Do we prevent somebody being hurt by superstition or faith by rejecting and challenging those things? 

Is it mistaken to support organised religion in membership or donations?

If people do good because they are human, not because God prompts them then is it right to risk giving God any credit when they alone own their good?

 


CHAPTER SIX ON THE PROBLEM OF EVIL - DOES THE NOTION OF GOD BRINGING GOOD FROM EVIL HELP?


The problem of evil is how an all-good God who has the power to help the innocent won't do so. The innocent suffer.


The sixth chapter of the Handbook of Christian Apologetics proposes a solution to the problem of evil.

It spells out three different arguments against God from the existence of evil.

The first says that any evil refutes a good God which assumes that evil is a thing and God must have evilly made it.


The second says that needless evil proves there is no God - needless is not referring to all evils but ones that are clearly wanton.


The third says that bad things happening to good people refutes God. Atheism, we are told, affirms all three.


The reply the book gives to the third problem, the problem of terrible things happening to babies and good people, is that it is solved by the mysteries of original sin (the idea that Adam our first father sinned on our behalf in the garden of Eden and so his sin was passed on to us all at conception meaning we were sinners from the first moment we existed Ė so Adam sinned for us in our place) and the atonement of Jesus meaning that they show that the innocent can vicariously suffer to help the guilty. This is claptrap for X to suffer for Y is simply not fair. It is unfair to offer mysteries that make no sense to solve concrete problems. Those who believe in a good God believe that he does not want to be offered sufferings or sacrifices but just wants all to be happy.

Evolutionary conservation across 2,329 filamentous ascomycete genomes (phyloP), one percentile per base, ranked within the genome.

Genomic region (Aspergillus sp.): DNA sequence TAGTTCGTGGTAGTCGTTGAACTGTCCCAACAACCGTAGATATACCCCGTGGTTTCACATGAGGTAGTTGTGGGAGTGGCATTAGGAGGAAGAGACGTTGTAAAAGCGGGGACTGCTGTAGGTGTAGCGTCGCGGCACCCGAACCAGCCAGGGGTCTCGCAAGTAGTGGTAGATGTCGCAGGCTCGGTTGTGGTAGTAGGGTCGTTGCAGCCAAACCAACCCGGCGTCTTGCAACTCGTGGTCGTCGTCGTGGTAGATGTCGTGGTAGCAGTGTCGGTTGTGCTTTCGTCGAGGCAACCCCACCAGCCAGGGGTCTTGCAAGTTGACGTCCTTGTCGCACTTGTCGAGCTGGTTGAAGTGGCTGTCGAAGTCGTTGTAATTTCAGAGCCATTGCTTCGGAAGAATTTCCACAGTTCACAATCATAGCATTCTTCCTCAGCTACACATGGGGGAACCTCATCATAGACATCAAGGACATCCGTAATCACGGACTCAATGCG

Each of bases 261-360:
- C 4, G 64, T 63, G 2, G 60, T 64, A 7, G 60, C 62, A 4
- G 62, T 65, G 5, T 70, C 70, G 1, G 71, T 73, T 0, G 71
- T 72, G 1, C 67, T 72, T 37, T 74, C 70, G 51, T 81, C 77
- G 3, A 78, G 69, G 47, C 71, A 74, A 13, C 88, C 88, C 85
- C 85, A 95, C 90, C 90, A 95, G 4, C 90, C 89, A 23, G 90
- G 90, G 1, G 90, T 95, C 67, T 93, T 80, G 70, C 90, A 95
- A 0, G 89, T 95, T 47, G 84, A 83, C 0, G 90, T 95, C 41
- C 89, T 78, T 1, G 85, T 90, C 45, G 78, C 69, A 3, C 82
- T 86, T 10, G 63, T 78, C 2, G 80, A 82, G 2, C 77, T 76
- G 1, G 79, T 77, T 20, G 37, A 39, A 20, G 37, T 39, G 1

Original sin presupposes that Adam had free will and damaged our free will so that we like to use it to sin. It says we become Adams ourselves.


So free will is central to this thinking scheme.


The book gives this equation for free will: Heredity + Environment + Free Will = Action (page 137). I am glad it does that because this admits that the three forces together produce the act. So heredity and environment influence the actions we produce. Then why didnít God make an effort to have stronger influences towards good? Heredity determines or forces certain influences on us so why are there people who through hereditary factors have bad inclinations? This observation is fatal to belief in God. Free will is presented in this book as a solution to the problem of evil but it isnít even relevant. It is the evil impulse in us that influences free will that is the problem. The authors deliberately try to deflect us from this and they wave free will in front of us for the purpose of misdirection. Even if we are conditioned by heredity and the environment we grew up in and which shaped us to choose coke instead of orange juice. Even if this conditioning does not determine or fix my choice but I can resist it. Even then the problem of bad influences inside us and being allowed to thrive is there.

If we partly cannot help our sins, then it follows that sin as in utter and final rejection of God is impossible. This means Jesus' doctrine that sinners seal their fate to live without God forever at death is out. That is the Hell doctrine. Anyway Catholics call such sin, mortal sin, and say it exists and people commit it. Psychology says they cannot for even if we have free will we are not that free. We cannot know that if we reject God that it is fully us that is responsible. There would be other factors such as the programming coming from our genes. People who commit what the Church calls mortal sin should be more pitied than held guilty of such sin. Any other conclusion is at best subconscious hate and an apologia for moral terrorism.